School Meals: Finance

Department for Education written question – answered on 27th May 2022.

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Photo of Catherine West Catherine West Shadow Minister (Foreign and Commonwealth Affairs)

To ask the Secretary of State for Education, what discussions he has had with schools in England on the impact of inflation on the (a) size and (b) quality of school meals.

Photo of Catherine West Catherine West Shadow Minister (Foreign and Commonwealth Affairs)

To ask the Secretary of State for Education, if he will make an assessment of the potential merits of increasing the cash for free school meals in primary schools, priced at £2.34 per meal.

Photo of Catherine West Catherine West Shadow Minister (Foreign and Commonwealth Affairs)

To ask the Secretary of State for Education, what assessment he has made of the impact of reducing free school meal portions on the development of school children.

Photo of Catherine West Catherine West Shadow Minister (Foreign and Commonwealth Affairs)

To ask the Secretary of State for Education, whether he has plans to amend the eligibility criteria for free school meals in the context of the increases in the cost of living.

Photo of Catherine West Catherine West Shadow Minister (Foreign and Commonwealth Affairs)

To ask the Secretary of State for Education, for what reason funding for free school meals for all children in Reception, Year 1 and Year 2 has not increased in line with inflation since that scheme was introduced in 2014.

Photo of Will Quince Will Quince The Parliamentary Under-Secretary of State for Education

Through the benefits-related criteria, the department provides a free healthy meal to around 1.7 million children, ensuring they are well-nourished and can concentrate, learn and achieve in the classroom. Under this government, eligibility for free school meals (FSM) has been extended several times and to more groups of children than any other government over the past half a century, including the introduction of universal infant FSM, and further education FSM.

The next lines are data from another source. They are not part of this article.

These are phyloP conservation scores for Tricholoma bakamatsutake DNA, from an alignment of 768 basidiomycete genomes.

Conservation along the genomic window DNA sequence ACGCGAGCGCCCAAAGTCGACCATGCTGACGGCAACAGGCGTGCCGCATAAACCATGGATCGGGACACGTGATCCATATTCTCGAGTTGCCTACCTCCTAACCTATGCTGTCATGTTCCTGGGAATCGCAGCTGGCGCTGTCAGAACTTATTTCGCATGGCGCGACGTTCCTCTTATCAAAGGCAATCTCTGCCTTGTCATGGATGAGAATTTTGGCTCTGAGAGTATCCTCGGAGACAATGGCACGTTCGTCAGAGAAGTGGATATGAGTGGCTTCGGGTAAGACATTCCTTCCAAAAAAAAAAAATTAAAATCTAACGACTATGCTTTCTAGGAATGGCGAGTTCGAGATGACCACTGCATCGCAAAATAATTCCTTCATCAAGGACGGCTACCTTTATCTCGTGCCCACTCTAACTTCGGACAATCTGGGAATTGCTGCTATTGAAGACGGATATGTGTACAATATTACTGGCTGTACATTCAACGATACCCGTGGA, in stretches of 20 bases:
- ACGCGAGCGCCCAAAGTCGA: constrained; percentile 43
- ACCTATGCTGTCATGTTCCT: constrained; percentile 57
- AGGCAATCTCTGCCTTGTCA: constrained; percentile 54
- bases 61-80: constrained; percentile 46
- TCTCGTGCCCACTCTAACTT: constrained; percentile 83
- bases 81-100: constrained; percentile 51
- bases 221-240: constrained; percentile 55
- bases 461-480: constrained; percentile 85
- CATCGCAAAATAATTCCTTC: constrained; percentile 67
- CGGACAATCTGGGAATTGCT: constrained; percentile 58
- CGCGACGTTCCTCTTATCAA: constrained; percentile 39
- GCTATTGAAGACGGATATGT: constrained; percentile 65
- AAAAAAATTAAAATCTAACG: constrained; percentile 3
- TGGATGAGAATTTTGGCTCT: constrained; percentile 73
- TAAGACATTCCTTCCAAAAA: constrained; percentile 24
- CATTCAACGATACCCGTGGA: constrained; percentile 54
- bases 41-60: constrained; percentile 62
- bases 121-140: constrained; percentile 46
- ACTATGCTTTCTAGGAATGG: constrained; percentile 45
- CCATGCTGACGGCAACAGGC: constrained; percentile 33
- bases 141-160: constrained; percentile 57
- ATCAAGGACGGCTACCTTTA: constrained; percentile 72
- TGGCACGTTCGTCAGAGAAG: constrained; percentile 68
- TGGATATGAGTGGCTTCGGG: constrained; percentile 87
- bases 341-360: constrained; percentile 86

In addition, the temporary extension of FSM eligibility to some groups with no recourse to public funds that has been in place since 2020 was extended to all groups and made permanent, subject to income thresholds.

The department thinks it is right that provision is aimed at supporting the most disadvantaged, those out of work or on the lowest income. We will continue to keep all FSM eligibility under review, to ensure that these meals are supporting those who most need them.

The department encourages all schools to promote healthy eating and provide healthy, tasty and nutritious food and drink. Compliance with the School Food Standards is mandatory for all maintained schools including academies and free schools.

It is for schools and caterers to decide what is an appropriate portion and to balance the food served across the school week. The guidance to accompany the School Food Standards includes guidance on portion sizes and food groups and is available on GOV.UK at: https://www.gov.uk/government/publications/school-food-standards-resources-for-schools.

Schools are responsible for the provision of school meals and may enter individual contracts with suppliers and caterers to meet this duty. The department is confident that schools will continue providing pupils with nutritious school meals as required by the School Food Standards. In recognition of cost pressures, after the National Funding Formula rates were set, we received additional funding from Her Majesty’s Treasury for core schools funding in the 2022/23 financial year, which we distributed through a schools supplementary grant. As a result of this additional funding, core schools funding for mainstream schools is increasing by 2.5 billion in 2022/23, compared to last year.

The department holds regular meetings with other government departments and with food industry representatives, covering a variety of issues including public sector food supplies. We also spend around £600 million per year ensuring around 1.3 million infants enjoy a free, healthy, and nutritious meal at lunchtime following the introduction of the universal infant free school meal policy in 2014. The per meal rate of £2.34 per child was increased in the 2020/21 financial year. The funding rate for the 2022/23 financial year will be published with the funding allocations in June.

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